If you’ve never actually spotted the “literary fiction” section at your local bookstore, there’s a good reason – it’s because there isn’t one. Since it’s not a recognizable genre, then what exactly is literary fiction?

And therein lies the rub: literary fiction is difficult to define. This is because “lit fic” isn’t a genre but a writing style. Most consider literary fiction to be highbrow, some might even say snobbish or irreverent – as a literary style that is heavy on prose and light on plot. If you are interested in literary fiction, this guide introduces you to the basics and its various types, along with some handy tips for writing a literary fiction book.

What is Literary Fiction?

So, what is literary fiction? It is not easy to describe literary fiction because it is a unique category that avoids the usual tropes associated with well-known genres. Indeed, a literary novel is not beholden to any particular genre, and may well feature the elements of fantasy, romance, suspense, or any fiction genre, in its storytelling.

What makes literary fiction recognizable is its focus on the creative elements of writing, such as literary style, creative writing, the human condition, and deep character dives. This renegade category allows authors to push the boundaries of conventional writing and explore introspective characters, social and political themes, rich vocabulary, and broader exposition. In some cases, the reader may not even be provided with an ending to the story. Realistic fiction can also fall into the category of literary fiction.

Literary Fiction’s History

Literary fiction emerged shortly after the advent of the novel in the fifteenth century. Upon studying the evolution of literary fiction over the centuries, it is evident that the literary fiction category has historically been used to explore contemporary social issues, morality, and the human experience.

Excellent examples of historical literary fiction classics include The Ingenious Gentleman Don Quixote of La Mancha by Miguel de Cervantes, A Christmas Carol by Charles Dickens, Uncle Tom’s Cabin by Harriet Beecher Stowe, Of Mice and Men by John Steinbeck, and The Sound and the Fury by William Faulkner.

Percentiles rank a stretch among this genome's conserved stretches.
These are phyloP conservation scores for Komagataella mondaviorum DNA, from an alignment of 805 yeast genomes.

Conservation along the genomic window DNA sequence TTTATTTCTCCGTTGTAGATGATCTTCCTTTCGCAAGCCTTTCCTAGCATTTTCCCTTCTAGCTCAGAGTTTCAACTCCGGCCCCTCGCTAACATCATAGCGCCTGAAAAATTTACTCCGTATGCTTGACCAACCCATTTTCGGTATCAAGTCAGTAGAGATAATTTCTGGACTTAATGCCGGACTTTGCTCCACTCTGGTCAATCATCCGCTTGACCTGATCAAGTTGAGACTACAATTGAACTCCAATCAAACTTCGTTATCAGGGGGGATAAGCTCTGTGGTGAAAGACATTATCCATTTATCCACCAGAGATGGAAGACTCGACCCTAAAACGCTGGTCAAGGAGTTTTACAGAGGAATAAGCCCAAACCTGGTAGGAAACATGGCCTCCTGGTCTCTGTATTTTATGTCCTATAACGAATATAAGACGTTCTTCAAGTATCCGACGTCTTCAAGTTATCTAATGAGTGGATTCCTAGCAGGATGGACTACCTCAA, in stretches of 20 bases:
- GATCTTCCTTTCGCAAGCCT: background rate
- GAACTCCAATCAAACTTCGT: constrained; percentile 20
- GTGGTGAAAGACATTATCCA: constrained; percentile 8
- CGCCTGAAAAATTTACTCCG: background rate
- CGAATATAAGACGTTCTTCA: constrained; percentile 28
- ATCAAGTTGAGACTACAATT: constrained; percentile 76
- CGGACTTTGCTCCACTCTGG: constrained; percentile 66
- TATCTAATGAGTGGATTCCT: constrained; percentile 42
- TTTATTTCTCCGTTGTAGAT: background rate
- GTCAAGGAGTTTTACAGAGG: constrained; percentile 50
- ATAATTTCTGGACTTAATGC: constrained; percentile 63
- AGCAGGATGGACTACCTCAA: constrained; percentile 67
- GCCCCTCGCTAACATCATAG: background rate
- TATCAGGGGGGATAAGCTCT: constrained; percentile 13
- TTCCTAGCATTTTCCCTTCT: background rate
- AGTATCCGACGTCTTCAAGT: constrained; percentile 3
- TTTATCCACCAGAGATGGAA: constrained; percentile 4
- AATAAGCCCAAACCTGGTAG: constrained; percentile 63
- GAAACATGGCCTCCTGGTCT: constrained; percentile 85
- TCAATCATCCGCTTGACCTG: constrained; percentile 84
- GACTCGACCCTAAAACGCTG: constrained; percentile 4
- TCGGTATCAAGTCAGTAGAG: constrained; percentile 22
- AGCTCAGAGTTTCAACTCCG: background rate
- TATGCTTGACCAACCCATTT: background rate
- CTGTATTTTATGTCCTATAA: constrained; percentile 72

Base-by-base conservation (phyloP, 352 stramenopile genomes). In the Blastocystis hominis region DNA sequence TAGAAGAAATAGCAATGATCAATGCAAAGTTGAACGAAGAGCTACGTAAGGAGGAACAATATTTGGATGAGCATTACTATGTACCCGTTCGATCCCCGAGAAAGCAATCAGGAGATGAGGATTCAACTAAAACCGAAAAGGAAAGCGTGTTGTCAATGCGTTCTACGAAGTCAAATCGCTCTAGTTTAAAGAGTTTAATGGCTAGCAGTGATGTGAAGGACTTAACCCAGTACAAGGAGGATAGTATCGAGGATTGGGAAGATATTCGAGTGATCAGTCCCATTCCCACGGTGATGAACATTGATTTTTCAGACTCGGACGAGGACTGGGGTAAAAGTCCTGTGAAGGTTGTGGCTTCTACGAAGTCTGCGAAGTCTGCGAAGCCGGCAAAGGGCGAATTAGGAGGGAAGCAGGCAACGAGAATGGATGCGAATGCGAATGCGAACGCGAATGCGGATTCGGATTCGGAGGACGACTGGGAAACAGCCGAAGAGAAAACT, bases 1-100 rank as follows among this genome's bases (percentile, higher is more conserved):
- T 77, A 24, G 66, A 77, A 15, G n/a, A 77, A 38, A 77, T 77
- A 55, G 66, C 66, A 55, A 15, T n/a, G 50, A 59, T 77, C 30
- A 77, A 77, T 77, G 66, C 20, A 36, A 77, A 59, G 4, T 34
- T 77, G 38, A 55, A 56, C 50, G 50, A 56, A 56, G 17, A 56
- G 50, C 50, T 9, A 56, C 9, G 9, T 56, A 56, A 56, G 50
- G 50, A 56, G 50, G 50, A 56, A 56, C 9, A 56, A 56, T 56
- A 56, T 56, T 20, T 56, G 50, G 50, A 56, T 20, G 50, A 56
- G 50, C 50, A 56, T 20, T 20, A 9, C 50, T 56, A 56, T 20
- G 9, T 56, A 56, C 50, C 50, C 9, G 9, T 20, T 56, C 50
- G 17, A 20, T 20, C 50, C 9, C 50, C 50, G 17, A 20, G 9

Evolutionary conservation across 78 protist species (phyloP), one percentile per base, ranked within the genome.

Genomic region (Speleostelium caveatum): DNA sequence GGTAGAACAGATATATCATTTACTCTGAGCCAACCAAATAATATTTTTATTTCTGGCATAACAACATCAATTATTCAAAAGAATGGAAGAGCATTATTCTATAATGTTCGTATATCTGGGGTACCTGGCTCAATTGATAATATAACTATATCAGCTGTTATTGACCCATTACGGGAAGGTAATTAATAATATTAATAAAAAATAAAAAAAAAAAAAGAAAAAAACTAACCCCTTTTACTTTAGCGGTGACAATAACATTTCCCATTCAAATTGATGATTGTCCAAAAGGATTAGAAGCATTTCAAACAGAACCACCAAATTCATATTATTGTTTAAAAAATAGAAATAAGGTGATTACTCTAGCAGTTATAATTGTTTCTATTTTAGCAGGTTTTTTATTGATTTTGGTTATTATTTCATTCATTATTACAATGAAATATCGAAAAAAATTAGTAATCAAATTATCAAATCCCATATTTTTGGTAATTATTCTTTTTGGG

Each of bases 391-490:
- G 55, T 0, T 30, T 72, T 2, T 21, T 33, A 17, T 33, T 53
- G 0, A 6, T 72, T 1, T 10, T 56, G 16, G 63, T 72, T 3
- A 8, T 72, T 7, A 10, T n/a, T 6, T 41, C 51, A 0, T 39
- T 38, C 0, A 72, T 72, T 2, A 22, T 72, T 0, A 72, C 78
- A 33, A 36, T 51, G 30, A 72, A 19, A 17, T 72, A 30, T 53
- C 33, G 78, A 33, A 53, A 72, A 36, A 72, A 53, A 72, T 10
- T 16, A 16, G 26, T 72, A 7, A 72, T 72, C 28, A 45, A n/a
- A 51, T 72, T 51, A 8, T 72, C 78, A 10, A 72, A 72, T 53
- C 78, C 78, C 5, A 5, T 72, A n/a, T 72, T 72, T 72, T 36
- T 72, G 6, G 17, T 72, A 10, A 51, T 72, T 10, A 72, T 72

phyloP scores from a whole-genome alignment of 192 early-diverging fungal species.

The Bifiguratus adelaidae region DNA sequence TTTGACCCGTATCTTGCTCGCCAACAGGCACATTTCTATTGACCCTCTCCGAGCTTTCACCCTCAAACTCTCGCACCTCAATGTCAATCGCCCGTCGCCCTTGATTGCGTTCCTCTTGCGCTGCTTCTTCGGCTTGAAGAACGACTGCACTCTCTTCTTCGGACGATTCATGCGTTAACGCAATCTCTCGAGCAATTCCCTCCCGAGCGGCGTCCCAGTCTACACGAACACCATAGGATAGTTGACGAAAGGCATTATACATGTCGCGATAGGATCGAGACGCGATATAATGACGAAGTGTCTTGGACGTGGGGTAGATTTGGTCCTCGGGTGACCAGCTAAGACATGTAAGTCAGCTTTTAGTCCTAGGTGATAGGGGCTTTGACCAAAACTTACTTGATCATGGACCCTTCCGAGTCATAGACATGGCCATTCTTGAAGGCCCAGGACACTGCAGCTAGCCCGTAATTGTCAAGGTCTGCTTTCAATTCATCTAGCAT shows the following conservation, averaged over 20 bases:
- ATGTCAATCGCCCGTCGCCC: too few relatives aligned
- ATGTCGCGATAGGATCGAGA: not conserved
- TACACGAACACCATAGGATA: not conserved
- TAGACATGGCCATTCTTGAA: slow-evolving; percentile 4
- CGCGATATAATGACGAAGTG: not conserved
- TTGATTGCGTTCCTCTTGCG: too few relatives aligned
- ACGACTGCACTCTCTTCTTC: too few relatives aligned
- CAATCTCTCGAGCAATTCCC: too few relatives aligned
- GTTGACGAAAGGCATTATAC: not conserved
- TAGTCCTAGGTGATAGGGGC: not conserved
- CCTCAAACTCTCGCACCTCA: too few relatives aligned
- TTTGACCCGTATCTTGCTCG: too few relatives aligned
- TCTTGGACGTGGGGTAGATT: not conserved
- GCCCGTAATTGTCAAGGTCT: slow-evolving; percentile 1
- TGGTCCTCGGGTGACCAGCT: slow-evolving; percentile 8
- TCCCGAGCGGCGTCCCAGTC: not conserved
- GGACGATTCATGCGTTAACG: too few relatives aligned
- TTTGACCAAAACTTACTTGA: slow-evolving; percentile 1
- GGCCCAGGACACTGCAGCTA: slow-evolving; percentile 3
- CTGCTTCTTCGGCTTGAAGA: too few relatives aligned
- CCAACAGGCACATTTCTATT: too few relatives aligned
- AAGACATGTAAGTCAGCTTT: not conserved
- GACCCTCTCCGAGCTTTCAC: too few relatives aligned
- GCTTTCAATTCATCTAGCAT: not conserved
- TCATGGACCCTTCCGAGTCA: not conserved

Types of Literary Fiction

When asking, “What is literary fiction,” you’ll learn there are different paths a writer may choose when deciding to write a literary book. These include:

Experimental Literary Fiction

For the writer that prefers to eschew convention, the experimental literary fiction style may be a perfect fit. Using this untamed form of literary fiction writing, the highly creative author is free to play with their storytelling. 

Realistic Literary Fiction

Realistic literary fiction tends to include coming-of-age stories and biographical novels. An example is Catcher in the Rye by J.D. Salinger (1951), which featured the protagonist’s coming-of-age issues faced during the early 1950s.

Contemporary Literary Fiction

Contemporary literary fiction novels revolve around social issues or political movements that are taking place in current times. These stories tend to be more serious and philosophical in tone and theme. These books contain literary merit, meaning it brings something valuable to the literary world.

Tips for Writing a Literary Fiction Book

Use these handy tips to guide you in writing a literary fiction book:

  • Identify a theme or topic that interests you. When a writer tackles lit fic, he or she must be willing to study the topic. Explore a theme that you find fascinating or compelling, and then bore into the depths of that theme or topic.
  • Avoid moralistic lessons. Avoid the temptation to guide your reader to a particular viewpoint. Instead lay the table with a variety of perspectives and allow the reader to draw their own conclusions.
  • Develop strong characters. Literary fiction is highly character driven. Flesh out interesting, flawed, multi-faceted characters that readers can feel. Delve into the main characters’ inner lives, their essence, and what drives them to elicit a reaction.
  • Don’t be afraid to experiment. The essence of literary fiction lies in its use of unconventional styles. Don’t shy away from taking risks and pushing the envelope.
  • Protagonists don’t have to be likable. Another way literary fiction goes against the grain of other fiction genres is that the protagonist doesn’t necessarily need to be likable or relatable. Creating a despicable or frightening protagonist brings tension to the story.

Work with Gatekeeper Press to Publish a Literary Fiction Book

If you are interested in diving into the literary fiction realm, you may benefit from some professional editorial guidance along the way. Gatekeeper Press provides a range of editing services, including developmental editing, copyediting, and proofreading, to help you create a compelling, high-quality literary fiction novel. Contact us online today!